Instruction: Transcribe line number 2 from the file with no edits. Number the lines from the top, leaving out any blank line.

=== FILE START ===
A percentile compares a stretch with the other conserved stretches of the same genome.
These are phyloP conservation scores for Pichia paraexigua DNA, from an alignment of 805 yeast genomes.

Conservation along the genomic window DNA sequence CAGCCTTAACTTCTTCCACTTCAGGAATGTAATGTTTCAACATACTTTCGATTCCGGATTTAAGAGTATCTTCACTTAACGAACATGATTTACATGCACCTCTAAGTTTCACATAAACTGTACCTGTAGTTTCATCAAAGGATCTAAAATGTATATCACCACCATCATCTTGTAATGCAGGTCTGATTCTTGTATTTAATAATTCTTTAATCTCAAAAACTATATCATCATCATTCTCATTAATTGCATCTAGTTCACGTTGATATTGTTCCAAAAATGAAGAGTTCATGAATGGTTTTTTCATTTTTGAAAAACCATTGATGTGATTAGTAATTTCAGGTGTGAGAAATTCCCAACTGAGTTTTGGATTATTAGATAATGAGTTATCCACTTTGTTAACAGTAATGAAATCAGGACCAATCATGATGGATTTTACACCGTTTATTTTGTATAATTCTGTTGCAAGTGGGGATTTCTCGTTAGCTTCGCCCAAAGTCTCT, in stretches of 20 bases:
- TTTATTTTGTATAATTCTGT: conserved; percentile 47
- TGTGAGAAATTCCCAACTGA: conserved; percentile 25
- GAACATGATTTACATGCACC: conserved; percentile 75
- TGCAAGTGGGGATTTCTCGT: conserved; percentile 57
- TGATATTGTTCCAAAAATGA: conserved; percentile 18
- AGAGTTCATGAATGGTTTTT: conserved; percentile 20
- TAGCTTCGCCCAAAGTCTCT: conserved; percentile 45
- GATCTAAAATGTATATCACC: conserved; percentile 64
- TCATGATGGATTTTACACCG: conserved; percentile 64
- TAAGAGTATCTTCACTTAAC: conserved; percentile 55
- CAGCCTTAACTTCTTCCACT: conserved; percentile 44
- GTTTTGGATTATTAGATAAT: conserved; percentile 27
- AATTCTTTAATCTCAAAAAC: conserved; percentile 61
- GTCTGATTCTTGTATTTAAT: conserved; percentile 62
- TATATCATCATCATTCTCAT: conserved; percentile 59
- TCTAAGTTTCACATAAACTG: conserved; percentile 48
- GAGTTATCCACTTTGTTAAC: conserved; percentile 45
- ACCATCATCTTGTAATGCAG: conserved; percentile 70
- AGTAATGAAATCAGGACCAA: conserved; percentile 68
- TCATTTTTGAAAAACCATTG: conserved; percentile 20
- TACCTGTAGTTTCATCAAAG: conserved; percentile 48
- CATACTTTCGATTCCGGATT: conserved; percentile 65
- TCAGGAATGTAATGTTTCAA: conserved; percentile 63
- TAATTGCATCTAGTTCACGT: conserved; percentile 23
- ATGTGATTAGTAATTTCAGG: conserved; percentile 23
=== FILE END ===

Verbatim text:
These are phyloP conservation scores for Pichia paraexigua DNA, from an alignment of 805 yeast genomes.